Israel formally agreed to normalize relations with the United Arab Emirates and Bahrain during a ceremony at the White House on Tuesday, The New York Times reports.
President Donald Trump hosted the leaders of the three nations on the South Lawn to sign the Abraham Accords and individual agreements between Israel and the two Arab states.
“After decades of division and conflict, we mark the dawn of a new Middle East,” Trump declared.
The accords laid the groundwork for the three states to open embassies and establish formal diplomatic channels.
The agreement also allows air travel between Israel and the UAE, with Bahrain allowing its airspace to be used for the flights.
The agreements “make scant reference to the fate of the Palestinians,” the New York Times noted, but includes a call for “a just, comprehensive and enduring resolution of the Israeli- Palestinian conflict.”
First agreement since 1994:
The accords mark Israel’s first agreement with an Arab state since 1994, when it established formal diplomatic relations with Jordan.
The accords also underscore a growing alliance between Israel and the region’s Sunni Muslim states as the Trump administration and Saudi Arabia work to pressure Iran, the lone Shiite power in the region.
“Today’s signing sets history on a new course, and there will be other countries very, very soon,” Trump said Tuesday.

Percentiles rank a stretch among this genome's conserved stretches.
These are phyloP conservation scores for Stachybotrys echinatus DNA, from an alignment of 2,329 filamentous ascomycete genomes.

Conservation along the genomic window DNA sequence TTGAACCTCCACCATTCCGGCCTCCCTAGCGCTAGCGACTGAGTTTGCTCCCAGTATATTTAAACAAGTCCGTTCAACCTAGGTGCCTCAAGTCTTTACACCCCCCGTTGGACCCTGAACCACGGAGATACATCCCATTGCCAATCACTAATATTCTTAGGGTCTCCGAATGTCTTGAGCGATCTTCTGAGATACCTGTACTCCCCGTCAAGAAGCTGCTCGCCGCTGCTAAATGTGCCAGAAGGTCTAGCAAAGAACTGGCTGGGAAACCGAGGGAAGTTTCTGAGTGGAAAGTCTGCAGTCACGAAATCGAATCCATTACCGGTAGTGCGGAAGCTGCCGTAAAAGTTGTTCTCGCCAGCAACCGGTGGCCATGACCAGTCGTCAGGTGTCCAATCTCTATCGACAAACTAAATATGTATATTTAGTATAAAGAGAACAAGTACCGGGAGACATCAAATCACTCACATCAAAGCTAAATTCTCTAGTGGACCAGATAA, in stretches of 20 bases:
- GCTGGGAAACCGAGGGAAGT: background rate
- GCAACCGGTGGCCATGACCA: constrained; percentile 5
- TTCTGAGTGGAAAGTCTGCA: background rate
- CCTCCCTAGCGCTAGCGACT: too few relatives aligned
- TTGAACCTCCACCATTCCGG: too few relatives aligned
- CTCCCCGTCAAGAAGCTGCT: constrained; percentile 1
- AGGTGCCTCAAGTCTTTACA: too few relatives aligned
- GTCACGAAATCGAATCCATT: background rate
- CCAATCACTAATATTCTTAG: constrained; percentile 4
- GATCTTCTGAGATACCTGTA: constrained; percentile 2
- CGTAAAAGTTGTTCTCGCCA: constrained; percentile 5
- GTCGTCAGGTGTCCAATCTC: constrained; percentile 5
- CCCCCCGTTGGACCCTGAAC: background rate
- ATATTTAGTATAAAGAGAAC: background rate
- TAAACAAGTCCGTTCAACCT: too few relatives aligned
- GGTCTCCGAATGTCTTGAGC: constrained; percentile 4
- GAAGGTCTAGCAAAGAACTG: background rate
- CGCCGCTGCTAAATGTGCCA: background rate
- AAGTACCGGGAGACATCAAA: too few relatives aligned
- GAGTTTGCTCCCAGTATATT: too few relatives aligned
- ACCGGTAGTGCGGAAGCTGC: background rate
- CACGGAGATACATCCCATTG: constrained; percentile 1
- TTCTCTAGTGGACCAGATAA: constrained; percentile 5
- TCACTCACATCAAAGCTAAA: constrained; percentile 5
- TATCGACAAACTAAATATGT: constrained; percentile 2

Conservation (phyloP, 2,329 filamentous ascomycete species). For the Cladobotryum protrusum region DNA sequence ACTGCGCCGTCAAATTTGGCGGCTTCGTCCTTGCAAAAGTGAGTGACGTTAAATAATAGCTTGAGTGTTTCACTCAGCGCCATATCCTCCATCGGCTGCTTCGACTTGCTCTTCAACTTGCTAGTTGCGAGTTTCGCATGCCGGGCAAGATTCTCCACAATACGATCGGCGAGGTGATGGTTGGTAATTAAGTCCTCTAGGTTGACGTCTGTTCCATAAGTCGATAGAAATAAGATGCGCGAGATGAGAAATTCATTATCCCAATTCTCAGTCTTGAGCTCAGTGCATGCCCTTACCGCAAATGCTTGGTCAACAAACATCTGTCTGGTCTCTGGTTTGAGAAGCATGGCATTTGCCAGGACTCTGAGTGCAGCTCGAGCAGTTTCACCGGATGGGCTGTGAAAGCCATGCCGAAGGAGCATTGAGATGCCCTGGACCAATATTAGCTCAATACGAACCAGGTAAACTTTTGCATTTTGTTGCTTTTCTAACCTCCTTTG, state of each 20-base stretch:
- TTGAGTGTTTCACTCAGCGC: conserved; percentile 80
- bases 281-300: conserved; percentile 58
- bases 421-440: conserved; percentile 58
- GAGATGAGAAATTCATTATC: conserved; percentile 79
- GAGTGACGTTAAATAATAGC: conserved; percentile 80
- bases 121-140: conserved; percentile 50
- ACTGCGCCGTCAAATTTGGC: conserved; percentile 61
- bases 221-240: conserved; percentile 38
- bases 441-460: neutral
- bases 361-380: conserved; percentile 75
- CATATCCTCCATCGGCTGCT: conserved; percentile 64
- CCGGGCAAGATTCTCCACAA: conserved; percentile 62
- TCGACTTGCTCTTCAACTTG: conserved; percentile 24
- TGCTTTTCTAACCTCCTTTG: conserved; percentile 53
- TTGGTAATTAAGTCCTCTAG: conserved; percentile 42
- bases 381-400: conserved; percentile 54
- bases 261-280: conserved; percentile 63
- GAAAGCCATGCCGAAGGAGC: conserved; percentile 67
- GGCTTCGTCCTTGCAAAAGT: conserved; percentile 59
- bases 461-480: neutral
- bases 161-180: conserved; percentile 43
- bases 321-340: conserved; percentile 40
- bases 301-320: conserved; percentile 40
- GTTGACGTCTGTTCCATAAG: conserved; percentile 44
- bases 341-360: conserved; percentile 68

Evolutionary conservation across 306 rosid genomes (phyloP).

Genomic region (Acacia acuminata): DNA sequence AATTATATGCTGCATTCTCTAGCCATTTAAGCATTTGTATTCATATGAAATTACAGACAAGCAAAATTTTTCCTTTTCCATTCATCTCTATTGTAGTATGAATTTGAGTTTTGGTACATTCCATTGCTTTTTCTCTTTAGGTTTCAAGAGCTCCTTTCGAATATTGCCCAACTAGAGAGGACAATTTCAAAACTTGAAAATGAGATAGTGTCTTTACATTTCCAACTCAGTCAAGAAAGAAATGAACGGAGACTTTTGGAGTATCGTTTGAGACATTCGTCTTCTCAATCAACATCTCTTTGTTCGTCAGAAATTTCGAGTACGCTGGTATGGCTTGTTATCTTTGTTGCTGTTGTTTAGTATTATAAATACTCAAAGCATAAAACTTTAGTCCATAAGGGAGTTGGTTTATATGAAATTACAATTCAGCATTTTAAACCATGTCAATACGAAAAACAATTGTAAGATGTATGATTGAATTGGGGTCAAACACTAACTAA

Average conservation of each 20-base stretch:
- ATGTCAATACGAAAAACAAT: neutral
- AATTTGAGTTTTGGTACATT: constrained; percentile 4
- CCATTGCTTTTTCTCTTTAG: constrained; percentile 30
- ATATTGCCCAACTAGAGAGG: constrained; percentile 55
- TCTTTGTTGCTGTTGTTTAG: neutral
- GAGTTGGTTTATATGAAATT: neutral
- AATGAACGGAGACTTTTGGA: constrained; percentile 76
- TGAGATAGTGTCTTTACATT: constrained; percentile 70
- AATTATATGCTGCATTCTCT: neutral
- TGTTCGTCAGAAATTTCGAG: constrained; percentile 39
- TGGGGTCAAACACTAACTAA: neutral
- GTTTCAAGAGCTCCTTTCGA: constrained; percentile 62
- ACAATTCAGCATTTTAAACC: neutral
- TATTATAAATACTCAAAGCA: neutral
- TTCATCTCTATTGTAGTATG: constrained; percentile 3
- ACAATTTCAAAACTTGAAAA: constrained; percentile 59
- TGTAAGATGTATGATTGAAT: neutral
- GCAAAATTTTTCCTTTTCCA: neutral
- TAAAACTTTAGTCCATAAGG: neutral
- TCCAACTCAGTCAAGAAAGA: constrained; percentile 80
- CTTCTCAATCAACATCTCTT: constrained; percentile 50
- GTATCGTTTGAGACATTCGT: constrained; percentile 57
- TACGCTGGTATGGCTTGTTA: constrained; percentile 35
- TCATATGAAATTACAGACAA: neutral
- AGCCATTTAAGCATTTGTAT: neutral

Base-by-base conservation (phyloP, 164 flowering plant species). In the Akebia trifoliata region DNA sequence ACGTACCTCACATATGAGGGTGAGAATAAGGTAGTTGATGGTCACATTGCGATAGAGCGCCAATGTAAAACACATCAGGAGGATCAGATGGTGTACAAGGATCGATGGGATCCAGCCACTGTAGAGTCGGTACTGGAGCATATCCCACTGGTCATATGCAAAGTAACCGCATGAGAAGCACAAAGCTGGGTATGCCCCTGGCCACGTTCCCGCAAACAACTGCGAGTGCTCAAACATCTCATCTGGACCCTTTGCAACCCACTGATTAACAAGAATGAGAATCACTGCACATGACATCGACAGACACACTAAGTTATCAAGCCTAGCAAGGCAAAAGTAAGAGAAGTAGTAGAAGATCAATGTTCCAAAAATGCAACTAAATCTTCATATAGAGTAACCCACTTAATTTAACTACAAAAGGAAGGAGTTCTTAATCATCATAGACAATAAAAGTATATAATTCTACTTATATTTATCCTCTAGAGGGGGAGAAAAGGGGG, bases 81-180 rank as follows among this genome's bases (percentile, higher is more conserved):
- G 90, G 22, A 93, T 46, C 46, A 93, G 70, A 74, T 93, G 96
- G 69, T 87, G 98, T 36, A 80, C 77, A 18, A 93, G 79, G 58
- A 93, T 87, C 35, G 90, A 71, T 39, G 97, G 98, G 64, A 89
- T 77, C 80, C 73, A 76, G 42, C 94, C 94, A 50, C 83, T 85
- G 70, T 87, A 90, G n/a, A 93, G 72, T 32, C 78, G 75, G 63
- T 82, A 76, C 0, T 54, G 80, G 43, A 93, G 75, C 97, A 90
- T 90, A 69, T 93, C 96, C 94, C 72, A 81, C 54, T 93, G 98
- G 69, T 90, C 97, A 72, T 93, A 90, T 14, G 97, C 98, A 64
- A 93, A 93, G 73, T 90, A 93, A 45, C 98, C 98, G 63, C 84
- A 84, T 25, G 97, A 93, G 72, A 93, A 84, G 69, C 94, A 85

Will Saudi Arabia join?
Trump told reporters that five other countries could soon make similar moves and suggested that Saudi Arabia could be among them.
Analysts believe that Sudan and Oman are more likely to be the next nations, according to the Times, but agree that Bahrain likely acted with the Saudis’ blessing.
“This peace will eventually expand to include other Arab states, and ultimately it can end the Arab-Israeli conflict once and for all,” said Israeli Prime Minister Benjamin Netanyahu.
The Palestinians protested the agreements by firing rockets into Israel from Gaza during the ceremony, according to the Times.
“It’s not conflict resolution and it’s not peace — this is a business deal,” Jeremy Ben-Ami, the president of J Street, told the Times. “It’s very, very clear that there are aligned interests between Israel and these countries — military, security, diplomatic, economic — and those interests have been there for two decades.”
“This formalizes that, but it shouldn’t be overplayed as resolving a core conflict for Israel with its neighbors,” he said, adding that the conflict with the Palestinians “remains unaddressed with this agreement.”